Fossils reveal that the first true plants to colonize land appeared about 420 million years ago. These plants included flowerless mosses, horsetails, and ferns. They reproduced by throwing out spores, or minute organisms that carried the genetic blueprint for the plant. The ferns eventually bore seeds, but not until about 345 million years ago. Plants with roots, stems, and leaves (called vascular plants) evolved about 408 million years ago.
Earth Day is a national holiday that was first celebrated on April 22, 1970. It was created by Senator Gaylord Nelson, a Democrat from Wisconsin who was elected to the U.S. Senate in 1962. Senator Nelson decided to set aside one day aside for the entire nation to focus on environmental issues, learn about ways to improve the environment, and protest against the federal government’s unwillingness to help solve problems such as air pollution and the widespread destruction of forests.
After lots of hard work and publicity, on the first Earth Day 20 million Americans gathered at different places from the East to West coasts to hear speeches, participate in community-wide cleanup efforts, and demonstrate to the government that the environment is a major national issue. Ever since then, April 22 has been the date for celebrating Earth Day—a time when the United States (and now many countries all over the world) could participate in educational activities that celebrate Earth and think of new ways to preserve our natural resources. On Earth Day 2008, over 100 million people joined in the effort to celebrate and protect our planet.
The name “rain forest” comes from the fact that these lush areas of land receive a lot of rain—between 160 and 400 inches per year. They are located near the equator, Which means that their climate is warm. Rain forests cover only a small part of Earth’s surface, about 6 percent, yet they are home to over half the species of plants and animals in the world. For example, the jungles and mangrove swamps of Central America contain many plants and animals found nowhere else, including many types of parrots. The Amazon jungle in South America is the world’s largest tropical rain forest, and is home to one-fifth of the world’s plants and animals.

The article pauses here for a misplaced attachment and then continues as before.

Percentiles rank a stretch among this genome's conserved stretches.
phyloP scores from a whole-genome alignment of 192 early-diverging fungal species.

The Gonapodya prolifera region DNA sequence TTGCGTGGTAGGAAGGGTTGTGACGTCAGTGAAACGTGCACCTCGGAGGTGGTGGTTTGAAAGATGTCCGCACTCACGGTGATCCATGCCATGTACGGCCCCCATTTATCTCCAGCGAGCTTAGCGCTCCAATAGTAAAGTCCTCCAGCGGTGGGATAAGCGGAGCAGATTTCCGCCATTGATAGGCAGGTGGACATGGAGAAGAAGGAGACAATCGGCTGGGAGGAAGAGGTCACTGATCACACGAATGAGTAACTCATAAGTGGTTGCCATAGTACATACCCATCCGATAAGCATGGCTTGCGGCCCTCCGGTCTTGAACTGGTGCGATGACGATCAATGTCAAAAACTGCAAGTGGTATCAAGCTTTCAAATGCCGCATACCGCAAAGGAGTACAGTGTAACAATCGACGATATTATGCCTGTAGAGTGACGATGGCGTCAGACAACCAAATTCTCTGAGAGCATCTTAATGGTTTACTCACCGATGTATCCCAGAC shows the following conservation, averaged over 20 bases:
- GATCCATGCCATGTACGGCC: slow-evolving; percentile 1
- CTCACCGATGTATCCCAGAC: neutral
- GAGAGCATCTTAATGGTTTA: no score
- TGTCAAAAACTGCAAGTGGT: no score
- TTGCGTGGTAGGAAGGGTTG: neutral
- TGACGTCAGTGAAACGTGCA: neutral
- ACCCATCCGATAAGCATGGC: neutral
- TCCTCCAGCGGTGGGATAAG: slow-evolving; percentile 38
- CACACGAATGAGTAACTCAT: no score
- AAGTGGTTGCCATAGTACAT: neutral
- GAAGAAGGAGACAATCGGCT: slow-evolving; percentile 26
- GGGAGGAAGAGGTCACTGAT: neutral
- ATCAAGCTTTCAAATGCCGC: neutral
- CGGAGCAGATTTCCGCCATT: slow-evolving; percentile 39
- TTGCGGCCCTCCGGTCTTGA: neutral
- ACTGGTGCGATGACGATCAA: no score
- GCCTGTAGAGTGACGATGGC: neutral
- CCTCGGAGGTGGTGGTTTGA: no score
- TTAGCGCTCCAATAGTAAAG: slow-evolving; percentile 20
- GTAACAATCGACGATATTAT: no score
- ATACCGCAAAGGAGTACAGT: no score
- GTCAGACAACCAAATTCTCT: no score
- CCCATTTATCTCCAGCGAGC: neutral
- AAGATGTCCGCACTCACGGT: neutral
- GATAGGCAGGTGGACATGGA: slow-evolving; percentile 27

The forest covers the basin of the Amazon, the world’s second longest river. Central Africa has the world’s second largest rain forest. To the southeast, the large island of Madagascar is home to many unique animals. The rain forests of Asia stretch from India and Burma in the west to Malaysia and the islands of Java and Borneo in the east. Bangladesh has the largest area of mangrove forests in the world. Australia, too, has rain forests: undergrowth in this county’s tropical forests is dense and lush.